Now I know that rent in New York has reduced most people living there to call little more than a shoebox home, but wedged in between a 152cm gap in two buildings on the streets of Warsaw, Poland is a 2-storey abode – the world’s narrowest house.
Architect Jakun Szczesny, walking down Zalazna Street one day, was drawn to the space between two edifices, and wondered whether anyone could live there – who would want to live there. Enter the Keret House, a temporarily home for traveling writers and those satisfied with a hermit lifestyle. Szczesny himself says to stay there requires a sense of humour, as one can’t live long in a place so small.
After approaching the Israeli writer Etgar Keret, the two got working on a design for the triangular home, developed with just enough space for an individual to live and work – at its thinnest point the house is only 72cm wide. The house was a project supposed to last 2 years, but has already become a Warsaw icon, and situated itself firmly on the maps of visiting travelers. The modern, minute dwelling has become a solid feature in the once war-torn area of Poland, and represents the mismatched nature of the city’s architecture.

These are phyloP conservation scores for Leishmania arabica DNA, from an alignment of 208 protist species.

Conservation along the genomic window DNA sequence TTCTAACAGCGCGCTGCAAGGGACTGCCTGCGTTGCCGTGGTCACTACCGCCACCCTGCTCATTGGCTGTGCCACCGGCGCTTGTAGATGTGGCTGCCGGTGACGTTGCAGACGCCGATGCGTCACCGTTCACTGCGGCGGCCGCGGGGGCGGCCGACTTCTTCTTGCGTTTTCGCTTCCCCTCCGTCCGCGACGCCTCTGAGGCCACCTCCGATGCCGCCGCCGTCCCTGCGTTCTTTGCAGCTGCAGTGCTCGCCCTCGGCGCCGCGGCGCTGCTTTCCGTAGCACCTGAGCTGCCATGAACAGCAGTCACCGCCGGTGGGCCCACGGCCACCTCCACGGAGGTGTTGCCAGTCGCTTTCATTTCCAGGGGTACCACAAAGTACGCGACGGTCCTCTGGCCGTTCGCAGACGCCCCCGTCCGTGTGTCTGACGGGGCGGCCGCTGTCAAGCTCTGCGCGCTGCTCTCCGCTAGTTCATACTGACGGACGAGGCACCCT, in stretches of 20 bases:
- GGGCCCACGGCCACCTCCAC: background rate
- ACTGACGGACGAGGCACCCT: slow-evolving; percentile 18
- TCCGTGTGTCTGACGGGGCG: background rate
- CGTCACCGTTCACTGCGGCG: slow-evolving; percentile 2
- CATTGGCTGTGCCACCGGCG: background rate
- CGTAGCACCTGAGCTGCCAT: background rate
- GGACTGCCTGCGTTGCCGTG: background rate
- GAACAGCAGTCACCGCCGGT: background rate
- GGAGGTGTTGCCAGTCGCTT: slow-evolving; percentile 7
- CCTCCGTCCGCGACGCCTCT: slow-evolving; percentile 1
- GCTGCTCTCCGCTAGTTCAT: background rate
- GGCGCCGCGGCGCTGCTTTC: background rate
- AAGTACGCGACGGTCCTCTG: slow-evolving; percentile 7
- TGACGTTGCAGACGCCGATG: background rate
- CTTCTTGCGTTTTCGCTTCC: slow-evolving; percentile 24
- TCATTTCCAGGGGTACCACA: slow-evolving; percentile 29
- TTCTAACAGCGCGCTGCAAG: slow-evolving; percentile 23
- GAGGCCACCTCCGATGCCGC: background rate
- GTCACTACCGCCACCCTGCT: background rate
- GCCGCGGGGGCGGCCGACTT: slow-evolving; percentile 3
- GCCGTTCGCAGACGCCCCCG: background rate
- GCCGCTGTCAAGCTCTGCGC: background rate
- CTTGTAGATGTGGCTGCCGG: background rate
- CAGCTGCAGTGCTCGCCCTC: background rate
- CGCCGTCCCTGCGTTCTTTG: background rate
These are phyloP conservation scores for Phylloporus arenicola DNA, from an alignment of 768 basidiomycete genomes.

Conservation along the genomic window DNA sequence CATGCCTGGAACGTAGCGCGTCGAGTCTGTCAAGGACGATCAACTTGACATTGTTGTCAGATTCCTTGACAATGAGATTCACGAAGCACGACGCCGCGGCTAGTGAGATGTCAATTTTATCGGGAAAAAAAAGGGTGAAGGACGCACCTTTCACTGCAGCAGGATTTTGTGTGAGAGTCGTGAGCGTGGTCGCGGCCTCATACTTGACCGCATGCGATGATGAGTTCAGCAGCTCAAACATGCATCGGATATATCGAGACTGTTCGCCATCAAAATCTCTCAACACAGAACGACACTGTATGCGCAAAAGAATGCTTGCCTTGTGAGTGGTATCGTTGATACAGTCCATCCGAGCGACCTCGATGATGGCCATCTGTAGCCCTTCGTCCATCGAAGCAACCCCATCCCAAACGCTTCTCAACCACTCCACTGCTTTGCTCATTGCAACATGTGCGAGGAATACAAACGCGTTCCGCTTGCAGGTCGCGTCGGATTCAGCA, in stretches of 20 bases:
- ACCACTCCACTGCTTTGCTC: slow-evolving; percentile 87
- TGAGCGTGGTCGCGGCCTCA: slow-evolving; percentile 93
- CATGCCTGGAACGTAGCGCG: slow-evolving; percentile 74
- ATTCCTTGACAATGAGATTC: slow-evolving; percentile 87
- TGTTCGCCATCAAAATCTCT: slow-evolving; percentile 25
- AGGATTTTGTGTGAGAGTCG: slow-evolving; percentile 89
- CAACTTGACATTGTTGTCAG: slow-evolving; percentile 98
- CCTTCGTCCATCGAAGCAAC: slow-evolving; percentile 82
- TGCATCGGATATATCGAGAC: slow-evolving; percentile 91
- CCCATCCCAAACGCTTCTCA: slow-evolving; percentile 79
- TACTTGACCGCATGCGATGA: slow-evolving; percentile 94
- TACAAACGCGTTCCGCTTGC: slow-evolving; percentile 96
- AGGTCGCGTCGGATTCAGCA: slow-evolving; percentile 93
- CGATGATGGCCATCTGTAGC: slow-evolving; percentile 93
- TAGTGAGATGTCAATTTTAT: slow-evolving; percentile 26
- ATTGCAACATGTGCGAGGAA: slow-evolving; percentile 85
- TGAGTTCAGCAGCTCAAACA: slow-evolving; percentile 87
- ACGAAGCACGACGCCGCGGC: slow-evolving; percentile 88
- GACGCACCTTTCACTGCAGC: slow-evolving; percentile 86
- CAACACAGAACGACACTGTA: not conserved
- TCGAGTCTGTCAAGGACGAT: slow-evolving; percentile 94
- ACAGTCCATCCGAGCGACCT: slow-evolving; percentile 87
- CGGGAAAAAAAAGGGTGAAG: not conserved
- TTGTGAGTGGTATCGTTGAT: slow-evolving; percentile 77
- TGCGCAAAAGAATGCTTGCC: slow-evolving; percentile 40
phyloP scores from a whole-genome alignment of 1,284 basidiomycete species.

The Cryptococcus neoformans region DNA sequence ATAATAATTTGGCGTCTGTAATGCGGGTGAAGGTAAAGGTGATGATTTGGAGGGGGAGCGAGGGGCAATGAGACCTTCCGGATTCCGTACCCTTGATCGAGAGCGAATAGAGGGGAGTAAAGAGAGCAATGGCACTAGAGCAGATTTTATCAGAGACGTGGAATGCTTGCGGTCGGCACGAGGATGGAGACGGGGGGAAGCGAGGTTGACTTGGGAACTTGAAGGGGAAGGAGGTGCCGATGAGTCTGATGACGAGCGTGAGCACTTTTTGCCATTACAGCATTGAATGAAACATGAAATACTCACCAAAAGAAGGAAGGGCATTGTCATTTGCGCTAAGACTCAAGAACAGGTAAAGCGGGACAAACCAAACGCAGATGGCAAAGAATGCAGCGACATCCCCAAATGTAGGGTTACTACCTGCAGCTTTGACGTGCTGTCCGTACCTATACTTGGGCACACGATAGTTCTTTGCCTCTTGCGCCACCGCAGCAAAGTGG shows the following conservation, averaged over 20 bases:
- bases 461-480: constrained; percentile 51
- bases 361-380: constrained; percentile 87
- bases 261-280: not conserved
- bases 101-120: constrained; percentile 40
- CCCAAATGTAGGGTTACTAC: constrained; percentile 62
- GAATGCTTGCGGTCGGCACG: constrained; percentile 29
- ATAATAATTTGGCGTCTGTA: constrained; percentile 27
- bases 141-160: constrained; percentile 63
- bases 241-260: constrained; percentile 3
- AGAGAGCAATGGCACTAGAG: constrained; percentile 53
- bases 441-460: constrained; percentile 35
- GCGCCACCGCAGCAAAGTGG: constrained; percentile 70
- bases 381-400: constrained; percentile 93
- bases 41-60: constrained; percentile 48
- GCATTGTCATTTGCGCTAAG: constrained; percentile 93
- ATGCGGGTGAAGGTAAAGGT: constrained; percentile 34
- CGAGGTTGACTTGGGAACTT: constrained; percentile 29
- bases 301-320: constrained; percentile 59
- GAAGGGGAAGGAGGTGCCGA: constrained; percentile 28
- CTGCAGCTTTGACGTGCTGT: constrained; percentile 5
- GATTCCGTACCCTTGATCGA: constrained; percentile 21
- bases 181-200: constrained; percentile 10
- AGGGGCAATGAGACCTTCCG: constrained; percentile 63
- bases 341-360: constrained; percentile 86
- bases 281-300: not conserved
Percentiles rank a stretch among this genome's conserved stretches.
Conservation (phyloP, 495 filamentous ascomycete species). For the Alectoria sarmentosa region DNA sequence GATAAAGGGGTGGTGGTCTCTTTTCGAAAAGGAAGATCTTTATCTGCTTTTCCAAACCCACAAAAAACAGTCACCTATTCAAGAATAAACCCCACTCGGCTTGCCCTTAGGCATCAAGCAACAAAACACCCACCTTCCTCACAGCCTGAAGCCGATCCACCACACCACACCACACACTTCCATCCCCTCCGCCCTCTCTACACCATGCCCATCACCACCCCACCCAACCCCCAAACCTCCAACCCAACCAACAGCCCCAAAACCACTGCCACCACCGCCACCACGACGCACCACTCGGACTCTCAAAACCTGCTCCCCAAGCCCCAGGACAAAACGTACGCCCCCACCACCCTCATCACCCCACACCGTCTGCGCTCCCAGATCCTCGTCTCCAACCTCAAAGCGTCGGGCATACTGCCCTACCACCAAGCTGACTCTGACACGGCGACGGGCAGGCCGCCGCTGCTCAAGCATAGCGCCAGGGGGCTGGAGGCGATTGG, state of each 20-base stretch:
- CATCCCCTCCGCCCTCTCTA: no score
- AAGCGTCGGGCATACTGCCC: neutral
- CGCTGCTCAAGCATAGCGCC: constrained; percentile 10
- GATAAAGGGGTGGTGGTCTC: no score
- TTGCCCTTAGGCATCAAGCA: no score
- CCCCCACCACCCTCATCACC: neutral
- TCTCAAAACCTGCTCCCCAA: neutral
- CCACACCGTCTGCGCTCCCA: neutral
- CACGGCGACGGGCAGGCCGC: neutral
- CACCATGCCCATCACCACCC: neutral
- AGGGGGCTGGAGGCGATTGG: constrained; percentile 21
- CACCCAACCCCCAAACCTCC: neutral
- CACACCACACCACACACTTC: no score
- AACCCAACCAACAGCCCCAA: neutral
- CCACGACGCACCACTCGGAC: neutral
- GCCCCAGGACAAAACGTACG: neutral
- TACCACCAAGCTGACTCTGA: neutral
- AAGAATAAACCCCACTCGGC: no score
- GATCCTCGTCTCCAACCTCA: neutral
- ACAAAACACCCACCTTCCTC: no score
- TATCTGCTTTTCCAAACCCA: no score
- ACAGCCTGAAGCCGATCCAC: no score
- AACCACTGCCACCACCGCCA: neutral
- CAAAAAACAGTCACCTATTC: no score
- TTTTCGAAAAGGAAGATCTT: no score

But Keret House is not the only strange structure the world of architecture has to offer us. Japan is reinventing the house as we know it with designs like the Transparent House – a house completely see-through, including all bathroom and bedroom areas, where passers-by on the street below can stop for a stare if they so choose; and the Slide House – a child’s version of heaven, built with an indoor slide that circles the inside of the home, equipped with stairs climbing up to the 3rd floor that you can climb before slithering down again. And repeat.
Germany is home to the world’s smallest house at 1 meter squared, a box that you can use to both study in, sitting at a rather cramped desk, or push over onto its side, and have a lie-down. The obvious advantage to this place is that it’s portable, and does in fact make its way across the country. There is a church converted into a modern family home in Holland; Pierre Cardin’s futuristic bubble house in Cannes, France; a replica of the Flintstone House owned by Dick Clark in California, USA; and last but not least, the Walking House made by MIT – a fully self-functioning 10 foot unit that is both solar and wind powered, and can stroll around town (or any other terrain) at a steady walking pace.
What kind of house would you design, if you had the chance? Find out more about what other interesting facts Poland has to offer, from bent trees to Marie Curie, in our True or False facts game!